The state Office of Information Practices has issued two new formal opinions in FY 2014 to date, which are posted on its website and are summarized as follows.
In OIP Opinion Letter No. F15-01, OIP concluded that the toxicology reports of deceased motorists are required to be disclosed upon request, as no exception to disclosure under the UIPA applies. After applying a balancing test, OIP determined that the public has a considerable interest in toxicology information about the presence and level of alcohol, drugs or other substances because the information in the toxicology reports sheds light on the coroner’s performance of his duty to investigate and that this public interest outweighs the reduced but still significant privacy interests of the deceased motorists. Thus, disclosure of the toxicology reports at issue would not constitute a clearly unwarranted invasion of the personal privacy of the deceased motorists.
Additionally, OIP found that surviving family members of the deceased motorists do not have a significant privacy interest in information contained in the toxicology reports at issue. In the absence of a “significant” privacy interest, OIP need not perform the balancing test of section 92F-14(a), HRS, as long as there is at least a “scintilla” of public interest in the toxicology reports. OIP thus concluded that the toxicology reports’ disclosure would not constitute a clearly unwarranted invasion of the personal privacy of the decedents’ families.
In OIP Opinion Letter No. F15-02, OIP concluded that the Board of Trustees of the Office of Hawaiian Affairs (OHA) (OHA Board) violated the Sunshine Law by jointly signing a letter rescinding (Rescission Letter) an earlier letter by its Chief Executive Officer (CEO), Mr. Kamana’opono Crabbe, to United States Secretary of State John F. Kerry (Crabbe Letter). After finding that the Trustees’ response to the Crabbe Letter was board business, OIP further found that all Trustees discussed whether the OHA Board should respond to the Crabbe Letter by sending the Rescission Letter through a series of one-on-one communications, either directly or through e-mail messages addressed to staff as mere go-betweens for board members. Unlike the more typical situations where communications with staff would not be considered communications between board members because staff may independently pass on or compile information in the course of their duties, the serial discussions in this case among all Trustees was not permitted under any part of section 92-2.5, HRS, and did not take place in a properly noticed meeting.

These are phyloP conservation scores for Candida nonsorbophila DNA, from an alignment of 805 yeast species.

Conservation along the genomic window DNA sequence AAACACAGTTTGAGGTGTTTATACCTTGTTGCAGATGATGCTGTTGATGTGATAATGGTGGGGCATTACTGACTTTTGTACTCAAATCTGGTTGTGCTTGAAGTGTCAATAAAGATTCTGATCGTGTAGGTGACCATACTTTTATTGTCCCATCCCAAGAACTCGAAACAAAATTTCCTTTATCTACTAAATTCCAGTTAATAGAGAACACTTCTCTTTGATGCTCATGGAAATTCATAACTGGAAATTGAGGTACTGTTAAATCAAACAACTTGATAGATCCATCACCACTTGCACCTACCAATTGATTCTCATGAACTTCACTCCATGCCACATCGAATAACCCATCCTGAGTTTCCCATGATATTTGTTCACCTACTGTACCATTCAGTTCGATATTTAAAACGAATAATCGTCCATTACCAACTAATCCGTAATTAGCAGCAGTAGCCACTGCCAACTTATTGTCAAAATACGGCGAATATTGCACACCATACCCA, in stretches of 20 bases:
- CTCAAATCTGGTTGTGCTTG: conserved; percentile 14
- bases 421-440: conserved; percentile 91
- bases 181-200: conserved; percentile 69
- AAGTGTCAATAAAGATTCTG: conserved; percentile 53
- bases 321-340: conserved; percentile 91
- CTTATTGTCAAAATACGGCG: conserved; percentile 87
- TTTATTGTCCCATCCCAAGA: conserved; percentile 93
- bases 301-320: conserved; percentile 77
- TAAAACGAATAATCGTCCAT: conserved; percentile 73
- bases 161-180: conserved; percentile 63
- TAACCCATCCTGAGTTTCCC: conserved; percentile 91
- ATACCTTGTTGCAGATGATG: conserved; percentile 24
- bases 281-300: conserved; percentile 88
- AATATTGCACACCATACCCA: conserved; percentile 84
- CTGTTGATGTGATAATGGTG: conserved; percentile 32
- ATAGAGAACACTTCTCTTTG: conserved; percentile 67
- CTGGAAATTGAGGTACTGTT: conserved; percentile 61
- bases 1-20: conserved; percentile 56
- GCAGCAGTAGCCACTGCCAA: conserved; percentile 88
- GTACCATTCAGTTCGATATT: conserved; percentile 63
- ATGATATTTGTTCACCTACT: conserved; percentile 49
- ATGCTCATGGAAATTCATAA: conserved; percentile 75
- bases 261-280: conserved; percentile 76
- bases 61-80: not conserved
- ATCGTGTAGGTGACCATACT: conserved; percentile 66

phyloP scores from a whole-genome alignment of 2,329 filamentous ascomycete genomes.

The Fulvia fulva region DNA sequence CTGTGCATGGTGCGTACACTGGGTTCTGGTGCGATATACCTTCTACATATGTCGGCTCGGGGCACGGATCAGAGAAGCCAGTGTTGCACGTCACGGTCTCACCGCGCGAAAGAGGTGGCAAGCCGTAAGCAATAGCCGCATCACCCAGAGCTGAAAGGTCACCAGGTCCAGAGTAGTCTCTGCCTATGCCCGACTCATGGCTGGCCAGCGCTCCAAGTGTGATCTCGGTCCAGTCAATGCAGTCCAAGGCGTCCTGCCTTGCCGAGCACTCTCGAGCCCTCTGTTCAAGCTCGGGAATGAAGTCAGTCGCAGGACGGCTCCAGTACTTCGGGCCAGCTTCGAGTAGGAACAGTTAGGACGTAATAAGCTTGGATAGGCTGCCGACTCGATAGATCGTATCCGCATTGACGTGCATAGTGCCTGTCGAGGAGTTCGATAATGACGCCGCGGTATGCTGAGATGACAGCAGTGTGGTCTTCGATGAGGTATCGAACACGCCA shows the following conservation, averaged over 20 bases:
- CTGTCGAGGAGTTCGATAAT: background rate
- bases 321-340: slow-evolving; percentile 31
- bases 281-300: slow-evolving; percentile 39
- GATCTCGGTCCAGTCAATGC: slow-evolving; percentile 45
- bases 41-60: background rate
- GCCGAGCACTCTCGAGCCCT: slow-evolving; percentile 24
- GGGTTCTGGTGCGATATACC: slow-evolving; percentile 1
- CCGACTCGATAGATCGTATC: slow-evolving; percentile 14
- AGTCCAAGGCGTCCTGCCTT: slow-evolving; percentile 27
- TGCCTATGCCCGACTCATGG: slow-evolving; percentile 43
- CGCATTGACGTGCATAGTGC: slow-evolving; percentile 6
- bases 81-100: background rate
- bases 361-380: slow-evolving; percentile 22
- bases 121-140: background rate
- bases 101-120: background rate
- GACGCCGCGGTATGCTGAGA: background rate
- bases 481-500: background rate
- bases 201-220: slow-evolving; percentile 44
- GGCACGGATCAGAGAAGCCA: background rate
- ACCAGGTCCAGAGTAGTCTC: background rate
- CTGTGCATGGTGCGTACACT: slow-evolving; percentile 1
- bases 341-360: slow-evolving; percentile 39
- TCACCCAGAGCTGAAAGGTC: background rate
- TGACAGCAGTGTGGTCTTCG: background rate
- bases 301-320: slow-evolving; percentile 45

While OIP concluded that the Trustees’ communication violated the Sunshine Law, it noted that the Trustees could have properly met to discuss board matters if the Sunshine Law’s emergency and interactive technology meeting provisions had been invoked. OHA’s argument that the Crabbe Letter was unauthorized would have provided a basis for holding an emergency meeting based on an unanticipated event as permitted by section 92-8, HRS, and such an emergency meeting could have been done by interactive technology connecting Trustees in different locations as permitted by section 92-3.5, HRS.
OIP found also that the OHA Board had violated the Sunshine Law on a separate occasion by denying the public’s right to testify on an agenda item scheduled for executive session. Because section 92-3, HRS, requires boards to “afford all interested persons an opportunity to present oral testimony on any agenda item,” and does not make an exception for items to be heard in executive session, OIP confirmed that the public has a right to present oral testimony on items to be heard in executive session, and the OHA Board’s failure to allow such testimony violated the Sunshine Law.
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